Black Christmas Glen Morgan

Black Christmas is a completely revamped take on the 1974 original, so let’s forget for a moment that it is a remake. As a modern day concept it’s good for B-level horror; it exploits the ubiquity of cell phones, assembles an impressive cast of familiar female faces (Buffy’s Michelle Trachtenberg, Final Destination 3’s Mary Elizabeth Winstead and comedian Andrea Martin, who played a young sorority girl in the original), employs ample gore and extremely creative violence and best of all, attempts every little step with unabashed garishness.

Set in a sorority house on Christmas Eve, the film features a house full of "hotties” that are sitting ducks for a murderous lunatic looking to shed blood during his return his childhood home. If we’re to acknowledge the fact that it is indeed an update of the ’70s classic proto-slasher Black Christmas, the 2006 version is unfortunately an inferior model. The funny thing is that Morgan (of Final Destination fame) has gone to all sorts of trouble trying to make it different, which why it fails.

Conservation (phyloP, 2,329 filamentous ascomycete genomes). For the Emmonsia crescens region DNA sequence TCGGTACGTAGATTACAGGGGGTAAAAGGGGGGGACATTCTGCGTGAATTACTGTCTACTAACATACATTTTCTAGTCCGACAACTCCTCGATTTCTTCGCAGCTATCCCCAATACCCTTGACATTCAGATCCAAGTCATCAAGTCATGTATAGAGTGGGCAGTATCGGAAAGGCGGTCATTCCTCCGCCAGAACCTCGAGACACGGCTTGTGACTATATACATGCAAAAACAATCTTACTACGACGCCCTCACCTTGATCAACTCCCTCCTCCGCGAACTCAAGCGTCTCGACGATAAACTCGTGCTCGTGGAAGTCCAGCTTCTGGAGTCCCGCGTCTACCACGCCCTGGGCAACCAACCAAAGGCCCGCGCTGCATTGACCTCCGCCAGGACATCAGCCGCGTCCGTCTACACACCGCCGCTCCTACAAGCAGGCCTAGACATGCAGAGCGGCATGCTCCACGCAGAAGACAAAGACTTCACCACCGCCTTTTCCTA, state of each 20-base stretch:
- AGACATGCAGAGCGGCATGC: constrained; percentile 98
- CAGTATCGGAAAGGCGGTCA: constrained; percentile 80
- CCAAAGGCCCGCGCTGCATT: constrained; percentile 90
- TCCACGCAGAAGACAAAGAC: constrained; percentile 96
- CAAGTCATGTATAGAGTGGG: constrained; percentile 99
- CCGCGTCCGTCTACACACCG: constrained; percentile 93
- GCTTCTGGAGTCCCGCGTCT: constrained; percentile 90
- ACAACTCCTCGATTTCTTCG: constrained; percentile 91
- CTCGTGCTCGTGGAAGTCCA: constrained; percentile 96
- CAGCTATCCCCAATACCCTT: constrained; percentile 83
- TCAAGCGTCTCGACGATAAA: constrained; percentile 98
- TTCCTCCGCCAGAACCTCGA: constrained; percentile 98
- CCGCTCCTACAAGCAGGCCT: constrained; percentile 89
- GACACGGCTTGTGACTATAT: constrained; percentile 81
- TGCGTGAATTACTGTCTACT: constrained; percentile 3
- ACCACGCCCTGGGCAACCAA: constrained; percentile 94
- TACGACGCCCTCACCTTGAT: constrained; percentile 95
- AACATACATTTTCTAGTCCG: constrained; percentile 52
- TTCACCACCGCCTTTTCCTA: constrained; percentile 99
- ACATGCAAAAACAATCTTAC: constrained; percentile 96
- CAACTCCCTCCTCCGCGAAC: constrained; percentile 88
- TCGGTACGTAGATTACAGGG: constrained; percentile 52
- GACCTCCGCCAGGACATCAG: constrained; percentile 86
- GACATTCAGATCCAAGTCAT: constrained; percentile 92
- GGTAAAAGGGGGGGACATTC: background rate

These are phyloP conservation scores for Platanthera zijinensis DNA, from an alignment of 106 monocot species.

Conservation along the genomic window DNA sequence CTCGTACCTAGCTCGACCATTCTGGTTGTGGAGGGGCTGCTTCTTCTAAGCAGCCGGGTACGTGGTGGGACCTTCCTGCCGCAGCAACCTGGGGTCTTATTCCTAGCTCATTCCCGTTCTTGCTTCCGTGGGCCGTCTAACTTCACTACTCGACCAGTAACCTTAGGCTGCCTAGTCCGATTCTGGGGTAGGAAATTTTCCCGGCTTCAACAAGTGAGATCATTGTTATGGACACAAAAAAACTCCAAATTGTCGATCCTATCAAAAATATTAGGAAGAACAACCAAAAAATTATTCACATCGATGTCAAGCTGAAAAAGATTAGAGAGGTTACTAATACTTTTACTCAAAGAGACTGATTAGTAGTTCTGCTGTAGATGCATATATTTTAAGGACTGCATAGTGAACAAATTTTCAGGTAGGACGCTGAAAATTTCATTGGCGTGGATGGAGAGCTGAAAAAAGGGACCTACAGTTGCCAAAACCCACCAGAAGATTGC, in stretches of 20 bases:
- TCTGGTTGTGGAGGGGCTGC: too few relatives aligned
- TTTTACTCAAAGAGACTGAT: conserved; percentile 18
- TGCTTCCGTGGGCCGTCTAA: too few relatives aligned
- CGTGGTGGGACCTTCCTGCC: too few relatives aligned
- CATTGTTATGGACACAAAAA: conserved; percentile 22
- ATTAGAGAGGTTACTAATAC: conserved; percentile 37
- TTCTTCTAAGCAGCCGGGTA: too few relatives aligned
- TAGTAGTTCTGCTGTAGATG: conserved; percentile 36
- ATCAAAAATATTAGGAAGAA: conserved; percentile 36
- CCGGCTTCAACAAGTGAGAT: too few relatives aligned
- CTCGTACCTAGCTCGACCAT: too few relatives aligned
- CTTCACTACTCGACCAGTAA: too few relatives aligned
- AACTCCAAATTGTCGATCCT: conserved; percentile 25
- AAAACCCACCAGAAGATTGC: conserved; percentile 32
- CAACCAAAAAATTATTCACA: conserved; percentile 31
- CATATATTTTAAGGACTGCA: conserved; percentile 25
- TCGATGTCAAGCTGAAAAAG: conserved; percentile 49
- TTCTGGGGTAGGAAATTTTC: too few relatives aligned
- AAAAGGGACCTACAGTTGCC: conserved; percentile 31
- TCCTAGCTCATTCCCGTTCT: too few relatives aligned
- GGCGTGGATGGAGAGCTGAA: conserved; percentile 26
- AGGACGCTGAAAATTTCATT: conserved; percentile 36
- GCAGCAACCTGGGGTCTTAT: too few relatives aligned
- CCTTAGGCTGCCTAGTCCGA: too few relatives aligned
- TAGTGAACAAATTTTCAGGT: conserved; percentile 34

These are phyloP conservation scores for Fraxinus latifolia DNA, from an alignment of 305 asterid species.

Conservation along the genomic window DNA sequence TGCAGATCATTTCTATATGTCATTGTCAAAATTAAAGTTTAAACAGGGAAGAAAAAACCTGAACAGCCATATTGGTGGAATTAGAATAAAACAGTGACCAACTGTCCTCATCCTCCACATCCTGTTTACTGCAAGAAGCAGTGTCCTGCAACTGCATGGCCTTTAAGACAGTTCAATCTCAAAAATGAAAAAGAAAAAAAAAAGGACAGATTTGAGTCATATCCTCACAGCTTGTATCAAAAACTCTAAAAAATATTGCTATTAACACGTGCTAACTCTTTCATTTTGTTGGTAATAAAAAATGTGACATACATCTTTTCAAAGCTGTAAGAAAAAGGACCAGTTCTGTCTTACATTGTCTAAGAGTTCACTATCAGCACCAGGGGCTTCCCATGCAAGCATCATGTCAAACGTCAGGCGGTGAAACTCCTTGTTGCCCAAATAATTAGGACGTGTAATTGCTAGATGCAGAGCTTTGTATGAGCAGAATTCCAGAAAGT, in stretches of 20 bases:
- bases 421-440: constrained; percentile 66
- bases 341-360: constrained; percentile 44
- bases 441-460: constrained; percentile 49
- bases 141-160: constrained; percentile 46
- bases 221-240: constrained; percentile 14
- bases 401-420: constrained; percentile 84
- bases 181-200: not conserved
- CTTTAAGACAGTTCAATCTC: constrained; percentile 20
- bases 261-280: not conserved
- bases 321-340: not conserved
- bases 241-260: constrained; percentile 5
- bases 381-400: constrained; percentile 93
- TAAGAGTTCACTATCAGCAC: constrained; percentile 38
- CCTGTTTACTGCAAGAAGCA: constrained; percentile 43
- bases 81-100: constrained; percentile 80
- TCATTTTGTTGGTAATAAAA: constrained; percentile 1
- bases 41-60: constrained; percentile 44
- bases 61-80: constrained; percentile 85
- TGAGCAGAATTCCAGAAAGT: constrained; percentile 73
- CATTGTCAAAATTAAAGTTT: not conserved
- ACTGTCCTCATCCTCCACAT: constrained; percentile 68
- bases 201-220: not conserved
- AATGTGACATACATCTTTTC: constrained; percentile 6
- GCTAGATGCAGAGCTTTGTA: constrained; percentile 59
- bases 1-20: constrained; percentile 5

Horror remakes are notorious for sucking but most do so by trying too hard to emulate the original by today’s standards. Morgan has taken Bob Clark’s low-budget landmark and turned it into a big joke. By cramming in a ludicrous and convoluted back-story explaining the killer’s deranged upbringing (he was locked in the attic, of course!) and motive for carnage, Morgan has stripped Roy Moore’s 1974 screenplay of its brilliantly intense atmosphere. We’re now force-fed who the killer is and it takes away any elements of surprise or fear, especially when we see he’s capable of such sick jokes as using yuletide cookie cutters to make flesh-based treats.

Additionally, the "phone call from within the house” is completely wasted, as is the freaky "whodunit?” ending, which falls into predictable slush (though a defibrillator as a defence weapon is pretty cool). The original was puzzling, creepy and filled with high tension, and you cared for these girls and wanted to know who would survive..

Here, you could care less about who gets a plastic bag over their head and stabbed with a crystal unicorn. Had this been titled something else and claimed to be loosely based on the original, Black Christmas could have passed as a silly tribute, but this is a weak effort attempting to bank on a film that has huge clout going for it in the horror genre.